Published January 09, 2014
Few of us pay much attention to license plates. They're just slices of metal printed with numbers and letters -- useful for identification purposes, but little else.
But like everything in our manufactured world, license plates are fully designed objects. People spend months, if not years, choosing the proper colors for new plates, appropriate background images, fonts -- and that's just for the basic state-sanctioned plates. Custom plates, like those associated with universities or social causes, can require even more planning to ensure that they comply with regulatory standards and look good enough to attract consumers.
If you live in a metropolitan area or near a major highway, you've probably become passingly familiar with a number of license plates from different states. Heck, you might even have a few favorites. How do your preferences line up with those of your fellow Americans?
The tireless pollsters at CarInsurance.com wanted to know just that -- or more specifically, they wanted to know which state plates Americans find most and least attractive. So, the site set up a page where folks could cast their votes.
After 2,000 visitors had voted, some clear winners emerged, with Wyoming's colorful cowboy-themed plate nabbing the top spot. It was followed by Hawaii, then Utah. (Since the voting is ongoing, the battle for the #2 spot continues: as of this morning, voters had flipped the two states, putting Utah in second place.) All in all, visitors' top-ten favorite license plates were:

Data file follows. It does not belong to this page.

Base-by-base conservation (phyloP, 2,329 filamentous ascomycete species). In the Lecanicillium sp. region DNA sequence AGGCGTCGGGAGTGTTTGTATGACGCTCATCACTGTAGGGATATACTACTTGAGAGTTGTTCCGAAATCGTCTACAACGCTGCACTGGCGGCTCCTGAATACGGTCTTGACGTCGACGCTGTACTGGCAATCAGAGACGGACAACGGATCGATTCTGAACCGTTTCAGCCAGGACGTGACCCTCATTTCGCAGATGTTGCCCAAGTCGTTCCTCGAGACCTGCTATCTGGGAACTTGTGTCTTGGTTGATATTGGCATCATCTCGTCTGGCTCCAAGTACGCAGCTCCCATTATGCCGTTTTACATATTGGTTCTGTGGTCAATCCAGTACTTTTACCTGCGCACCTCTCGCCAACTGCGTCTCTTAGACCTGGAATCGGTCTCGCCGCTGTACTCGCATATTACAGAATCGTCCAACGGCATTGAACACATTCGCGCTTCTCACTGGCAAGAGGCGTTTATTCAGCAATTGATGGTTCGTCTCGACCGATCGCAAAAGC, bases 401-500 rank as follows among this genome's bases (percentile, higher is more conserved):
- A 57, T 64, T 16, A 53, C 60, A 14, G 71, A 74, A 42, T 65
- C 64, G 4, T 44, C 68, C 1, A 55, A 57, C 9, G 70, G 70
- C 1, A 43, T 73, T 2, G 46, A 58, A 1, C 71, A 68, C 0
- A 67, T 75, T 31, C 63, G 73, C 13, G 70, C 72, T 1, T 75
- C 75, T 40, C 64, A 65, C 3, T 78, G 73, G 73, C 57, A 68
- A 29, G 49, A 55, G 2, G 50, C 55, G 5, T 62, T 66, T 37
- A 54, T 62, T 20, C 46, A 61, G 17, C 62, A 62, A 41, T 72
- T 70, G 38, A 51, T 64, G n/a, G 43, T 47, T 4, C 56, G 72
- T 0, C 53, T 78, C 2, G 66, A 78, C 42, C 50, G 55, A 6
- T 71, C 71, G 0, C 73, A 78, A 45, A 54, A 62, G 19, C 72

7. South Carolina
What most of those plates have in common is a colorful background that evokes the state it represents. Florida's plate, for example, has a silhouette of the state and a few of the state's well-known oranges. Alabama's plate features a peaceful water scene, a sight familiar to anyone who's visited Mobile or Gulf Shores.
The plates at the other end of the scale tended to be much duller and utilitarian. Delaware got the most down-votes -- and given its plain, dark blue background and gold lettering, we can see why. It says nothing about the state, and it's not exactly easy on the eyes. Arkansas and Michigan are duking it out for the #2 and #3 berths: the former features an uninspired diamond in the center of the plate, which few people outside the state associate with Arkansas, while Michigan's plate features a subtle, generic wave at the bottom. After 2,000 votes, the ten least-favorite plates were:
44. District of Columbia
46: New York
In addition, the website asked voters how they felt about creating special license plates for special classes of drivers. Opinions were mixed on whether to mark drivers of a certain age or skill level, but people were more willing to slap a metaphorical scarlet letter on those convicted of illegal conduct. (Which seems a little creepy and mob-mentality-ish to us, but we're softies.) Among those surveyed:
While those questions aren't up for discussion anymore, you can still weigh in on the relative merits of license plates. Cast your own vote here, then have a look at the five highest- and lowest-ranking plates. (Scroll down that page for a link to see how your own state as fared if it's not in the top or bottom five.)